26
votes

Possible Duplicates:
Difference between i++ and ++i in a loop?
Is there a difference between x++ and ++x in java?

hello, I've just started learning Java and now I'm into for loop statement. I don't understand how ++i i++ works in a for loop statement.

I mean how they work in mathematics operations like addition and subtraction. I hope some one will explain this to me.

marked as duplicate by dmckee, asveikau, Rob Hruska, akf, Prasoon Saurav Feb 23 '10 at 4:17

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55
votes

They both increment the number. ++i is equivalent to i = i + 1.

i++ and ++i are very similar but not exactly the same. Both increment the number, but ++i increments the number before the current expression is evaluted, whereas i++ increments the number after the expression is evaluated.

int i = 3;
int a = i++; // a = 3, i = 4
int b = ++a; // b = 4, a = 4
  • 14
    To answer the actual question, however, they're essentially identical within the context of typical for loop usage. – Amber Feb 23 '10 at 2:16
  • Point of pedantry: i = i + 1 is an expression with a value one more than the initial value of i, which would make it more like ++i. – Tom Hawtin - tackline Feb 23 '10 at 2:48
44
votes

Here's a sample class:

public class Increment
{
    public static void main(String [] args)
    {
        for (int i = 0; i < args.length; ++i)
        {
            System.out.println(args[i]);
        }
    }
}

If I disassemble this class using javap.exe I get this:

Compiled from "Increment.java"
public class Increment extends java.lang.Object{
public Increment();
  Code:
   0:   aload_0
   1:   invokespecial   #1; //Method java/lang/Object."<init>":()V
   4:   return

public static void main(java.lang.String[]);
  Code:
   0:   iconst_0
   1:   istore_1
   2:   iload_1
   3:   aload_0
   4:   arraylength
   5:   if_icmpge       23
   8:   getstatic       #2; //Field java/lang/System.out:Ljava/io/PrintStream;
   11:  aload_0
   12:  iload_1
   13:  aaload
   14:  invokevirtual   #3; //Method java/io/PrintStream.println:(Ljava/lang/String;)V
   17:  iinc    1, 1
   20:  goto    2
   23:  return

}

If I change the loop so it uses i++ and disassemble again I get this:

Compiled from "Increment.java"
public class Increment extends java.lang.Object{
public Increment();
  Code:
   0:   aload_0
   1:   invokespecial   #1; //Method java/lang/Object."<init>":()V
   4:   return

public static void main(java.lang.String[]);
  Code:
   0:   iconst_0
   1:   istore_1
   2:   iload_1
   3:   aload_0
   4:   arraylength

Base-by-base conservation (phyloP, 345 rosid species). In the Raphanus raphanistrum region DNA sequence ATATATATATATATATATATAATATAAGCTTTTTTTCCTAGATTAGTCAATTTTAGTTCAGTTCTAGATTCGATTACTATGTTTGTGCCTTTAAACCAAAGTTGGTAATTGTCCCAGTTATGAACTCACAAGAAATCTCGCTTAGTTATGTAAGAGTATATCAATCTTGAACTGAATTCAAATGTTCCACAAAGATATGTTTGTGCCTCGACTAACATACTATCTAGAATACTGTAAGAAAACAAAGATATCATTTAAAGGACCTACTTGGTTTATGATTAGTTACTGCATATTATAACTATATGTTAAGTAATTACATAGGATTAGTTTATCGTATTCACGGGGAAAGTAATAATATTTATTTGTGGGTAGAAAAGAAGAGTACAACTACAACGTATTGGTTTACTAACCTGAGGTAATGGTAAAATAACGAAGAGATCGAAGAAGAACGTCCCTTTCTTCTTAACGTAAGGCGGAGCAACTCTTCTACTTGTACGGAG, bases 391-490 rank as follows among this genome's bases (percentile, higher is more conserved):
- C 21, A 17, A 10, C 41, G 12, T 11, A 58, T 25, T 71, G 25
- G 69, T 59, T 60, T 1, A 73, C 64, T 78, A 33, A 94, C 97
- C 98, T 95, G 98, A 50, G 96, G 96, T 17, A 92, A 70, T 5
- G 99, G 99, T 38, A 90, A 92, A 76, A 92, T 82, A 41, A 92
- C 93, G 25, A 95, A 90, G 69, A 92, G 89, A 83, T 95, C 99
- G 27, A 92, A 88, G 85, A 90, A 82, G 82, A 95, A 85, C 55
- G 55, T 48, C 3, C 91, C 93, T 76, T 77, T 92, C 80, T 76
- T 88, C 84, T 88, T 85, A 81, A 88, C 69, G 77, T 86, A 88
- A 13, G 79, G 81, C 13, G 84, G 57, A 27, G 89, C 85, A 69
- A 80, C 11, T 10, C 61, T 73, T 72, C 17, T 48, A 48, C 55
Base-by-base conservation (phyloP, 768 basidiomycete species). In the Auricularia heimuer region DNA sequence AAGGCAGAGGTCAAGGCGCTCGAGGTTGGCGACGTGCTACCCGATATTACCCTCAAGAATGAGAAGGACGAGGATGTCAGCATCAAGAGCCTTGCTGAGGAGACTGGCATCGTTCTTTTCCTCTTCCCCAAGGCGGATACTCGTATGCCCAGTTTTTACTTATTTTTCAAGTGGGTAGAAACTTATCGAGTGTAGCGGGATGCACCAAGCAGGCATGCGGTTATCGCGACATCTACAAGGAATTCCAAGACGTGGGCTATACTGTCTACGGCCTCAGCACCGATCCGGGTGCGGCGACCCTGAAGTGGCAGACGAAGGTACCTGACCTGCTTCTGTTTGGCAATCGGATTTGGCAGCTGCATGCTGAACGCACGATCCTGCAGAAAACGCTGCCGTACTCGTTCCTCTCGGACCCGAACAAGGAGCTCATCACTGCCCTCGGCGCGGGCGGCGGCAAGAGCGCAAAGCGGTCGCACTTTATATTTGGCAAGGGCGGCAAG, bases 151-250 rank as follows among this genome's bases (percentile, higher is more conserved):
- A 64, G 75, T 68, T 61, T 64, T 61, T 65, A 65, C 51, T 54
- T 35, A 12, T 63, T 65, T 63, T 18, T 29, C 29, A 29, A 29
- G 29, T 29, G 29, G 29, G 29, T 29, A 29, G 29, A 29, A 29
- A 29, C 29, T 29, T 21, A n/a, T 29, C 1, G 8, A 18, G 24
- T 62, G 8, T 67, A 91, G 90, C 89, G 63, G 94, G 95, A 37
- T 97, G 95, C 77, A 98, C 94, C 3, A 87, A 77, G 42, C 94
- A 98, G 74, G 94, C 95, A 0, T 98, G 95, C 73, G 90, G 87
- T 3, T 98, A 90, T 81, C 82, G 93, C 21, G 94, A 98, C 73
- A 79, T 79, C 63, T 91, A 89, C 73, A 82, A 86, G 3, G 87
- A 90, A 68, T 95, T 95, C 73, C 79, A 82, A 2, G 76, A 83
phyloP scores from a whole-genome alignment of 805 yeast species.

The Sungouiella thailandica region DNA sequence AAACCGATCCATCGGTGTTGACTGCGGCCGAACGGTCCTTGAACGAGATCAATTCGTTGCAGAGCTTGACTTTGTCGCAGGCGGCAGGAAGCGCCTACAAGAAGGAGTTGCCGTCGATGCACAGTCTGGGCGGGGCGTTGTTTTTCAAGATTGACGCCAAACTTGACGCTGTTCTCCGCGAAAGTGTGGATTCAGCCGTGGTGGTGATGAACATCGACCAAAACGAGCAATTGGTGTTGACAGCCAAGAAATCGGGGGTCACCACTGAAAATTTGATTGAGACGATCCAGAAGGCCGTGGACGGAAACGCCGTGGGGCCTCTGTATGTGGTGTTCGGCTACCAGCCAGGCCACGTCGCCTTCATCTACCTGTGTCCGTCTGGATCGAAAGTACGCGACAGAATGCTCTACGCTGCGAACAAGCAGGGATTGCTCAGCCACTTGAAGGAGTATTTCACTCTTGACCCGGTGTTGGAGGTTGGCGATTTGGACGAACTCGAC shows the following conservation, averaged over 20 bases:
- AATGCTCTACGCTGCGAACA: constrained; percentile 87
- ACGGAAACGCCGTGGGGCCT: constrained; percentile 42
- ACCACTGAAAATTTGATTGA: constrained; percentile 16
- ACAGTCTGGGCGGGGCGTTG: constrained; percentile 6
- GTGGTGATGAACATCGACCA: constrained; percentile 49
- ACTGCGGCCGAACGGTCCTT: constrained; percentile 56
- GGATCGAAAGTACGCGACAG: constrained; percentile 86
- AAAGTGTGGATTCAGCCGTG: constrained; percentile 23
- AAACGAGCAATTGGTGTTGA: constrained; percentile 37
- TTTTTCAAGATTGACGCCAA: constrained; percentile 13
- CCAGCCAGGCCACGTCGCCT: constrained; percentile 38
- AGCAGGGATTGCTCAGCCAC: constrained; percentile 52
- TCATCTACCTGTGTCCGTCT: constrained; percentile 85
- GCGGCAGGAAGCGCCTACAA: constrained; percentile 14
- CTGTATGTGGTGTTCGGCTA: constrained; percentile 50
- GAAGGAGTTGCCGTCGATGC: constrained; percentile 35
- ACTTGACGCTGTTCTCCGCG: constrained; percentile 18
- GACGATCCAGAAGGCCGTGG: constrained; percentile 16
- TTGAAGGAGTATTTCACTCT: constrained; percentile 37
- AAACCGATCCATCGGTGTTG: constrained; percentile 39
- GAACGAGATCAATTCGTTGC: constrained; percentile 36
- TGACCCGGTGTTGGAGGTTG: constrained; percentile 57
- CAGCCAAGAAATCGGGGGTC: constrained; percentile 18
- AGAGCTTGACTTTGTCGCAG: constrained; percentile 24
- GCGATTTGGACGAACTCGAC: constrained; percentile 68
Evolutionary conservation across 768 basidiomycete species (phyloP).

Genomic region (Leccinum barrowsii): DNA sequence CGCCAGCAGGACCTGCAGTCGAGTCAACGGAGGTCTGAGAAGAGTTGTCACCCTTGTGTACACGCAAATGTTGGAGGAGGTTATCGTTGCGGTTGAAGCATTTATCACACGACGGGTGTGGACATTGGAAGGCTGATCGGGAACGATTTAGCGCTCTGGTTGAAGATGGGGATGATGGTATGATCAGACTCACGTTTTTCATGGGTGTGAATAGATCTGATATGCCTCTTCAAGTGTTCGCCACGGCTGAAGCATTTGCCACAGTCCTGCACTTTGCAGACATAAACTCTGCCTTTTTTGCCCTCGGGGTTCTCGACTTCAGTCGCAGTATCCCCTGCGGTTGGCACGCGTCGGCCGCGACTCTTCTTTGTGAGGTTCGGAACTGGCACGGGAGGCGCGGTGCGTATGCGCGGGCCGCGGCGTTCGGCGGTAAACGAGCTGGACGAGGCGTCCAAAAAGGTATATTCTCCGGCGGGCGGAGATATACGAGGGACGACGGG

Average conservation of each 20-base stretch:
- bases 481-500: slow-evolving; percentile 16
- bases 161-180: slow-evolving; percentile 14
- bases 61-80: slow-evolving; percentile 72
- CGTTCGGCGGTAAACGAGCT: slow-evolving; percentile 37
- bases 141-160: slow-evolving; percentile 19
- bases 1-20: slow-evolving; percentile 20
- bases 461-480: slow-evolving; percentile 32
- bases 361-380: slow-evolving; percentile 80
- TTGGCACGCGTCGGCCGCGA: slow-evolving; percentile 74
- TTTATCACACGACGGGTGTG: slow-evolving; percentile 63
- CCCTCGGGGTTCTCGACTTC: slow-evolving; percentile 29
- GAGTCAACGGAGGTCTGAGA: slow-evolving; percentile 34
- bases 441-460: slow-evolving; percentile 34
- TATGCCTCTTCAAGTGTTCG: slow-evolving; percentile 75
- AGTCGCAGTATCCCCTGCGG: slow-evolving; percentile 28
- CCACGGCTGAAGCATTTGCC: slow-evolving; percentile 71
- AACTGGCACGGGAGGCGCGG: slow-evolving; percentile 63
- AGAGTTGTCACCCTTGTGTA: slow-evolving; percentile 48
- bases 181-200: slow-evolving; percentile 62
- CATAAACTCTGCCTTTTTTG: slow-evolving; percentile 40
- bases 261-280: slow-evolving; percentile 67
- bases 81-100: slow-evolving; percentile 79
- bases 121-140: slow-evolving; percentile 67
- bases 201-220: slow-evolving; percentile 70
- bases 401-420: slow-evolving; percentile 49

5:   if_icmpge       23
   8:   getstatic       #2; //Field java/lang/System.out:Ljava/io/PrintStream;
   11:  aload_0
   12:  iload_1
   13:  aaload
   14:  invokevirtual   #3; //Method java/io/PrintStream.println:(Ljava/lang/String;)V
   17:  iinc    1, 1
   20:  goto    2
   23:  return

}

When I compare the two, TextPad tells me that the two are identical.

What this says is that from the point of view of the generated byte code there's no difference in a loop. In other contexts there is a difference between ++i and i++, but not for loops.

  • 9
    +1 for going the extra mile. – paxdiablo Feb 23 '10 at 2:57
  • It's not the loop that's doing it, it's the fact that it's not in a larger expression context. If your loop-end expression was more complicated, it might very well make a difference. – Carl Norum Feb 23 '10 at 18:56
  • I'll add more to the loop example and try again to see. – duffymo Feb 23 '10 at 23:12
  • Absolute +1 for this answer! ... Although it can makes difference in situation like: "for (int i = 0, int j = 0; i < args.length; j += ++i)" vs. "for (int i = 0, int j = 0; i < args.length; j += i++)" – BlondCode Oct 12 '16 at 14:09
21
votes

Both of them increase the variable i by one. It's like saying i = i + 1. The difference is subtle. If you're using it in a loop like this, there's no difference:

for (int i = 0; i < 100; i++) {
}

for (int i = 0; i < 100; ++i) {
}

If you want to know the difference, look at this example:

int a = 0;
int b = a++; // b = 0; a = 1

a = 0;
b = ++a: // b = 1; a = 1

The idea is that ++a increments a and returns that value, while a++ returns a's value and then increments a.

7
votes

The way for loop is processed is as follows

1 First, initialization is performed (i=0)

2 the check is performed (i < n)

3 the code in the loop is executed.

4 the value is incremented

5 Repeat steps 2 - 4

This is the reason why, there is no difference between i++ and ++i in the for loop which has been used.

  • This was the answer that I was looking for. Thank you! – Chris Mar 24 '15 at 20:45
5
votes

The difference is that the post-increment operator i++ returns i as it was before incrementing, and the pre-increment operator ++i returns i as it is after incrementing. If you're asking about a typical for loop:

for (i = 0; i < 10; i++)

or

for (i = 0; i < 10; ++i)

They're exactly the same, since you're not using i++ or ++i as a part of a larger expression.

3
votes

Both i++ and ++i are short-hand for i = i + 1.

In addition to changing the value of i, they also return the value of i, either before adding one (i++) or after adding one (++i).

In a loop the third component is a piece of code that is executed after each iteration.

for (int i=0; i<10; i++)

The value of that part is not used, so the above is just the same as

for(int i=0; i<10; i = i+1)

or

for(int i=0; i<10; ++i)

Where it makes a difference (between i++ and ++i )is in these cases

while(i++ < 10)

for (int i=0; i++ < 10; )
  • See TomH's pedantry in David's answer, i=i+1 is identical to ++i, not i++ :-) – paxdiablo Feb 23 '10 at 2:56
0
votes

JLS§14.14.1, The basic for Statement, makes it clear that the ForUpdate expression(s) are evaluated and the value(s) are discarded. The effect is to make the two forms identical in the context of a for statement.

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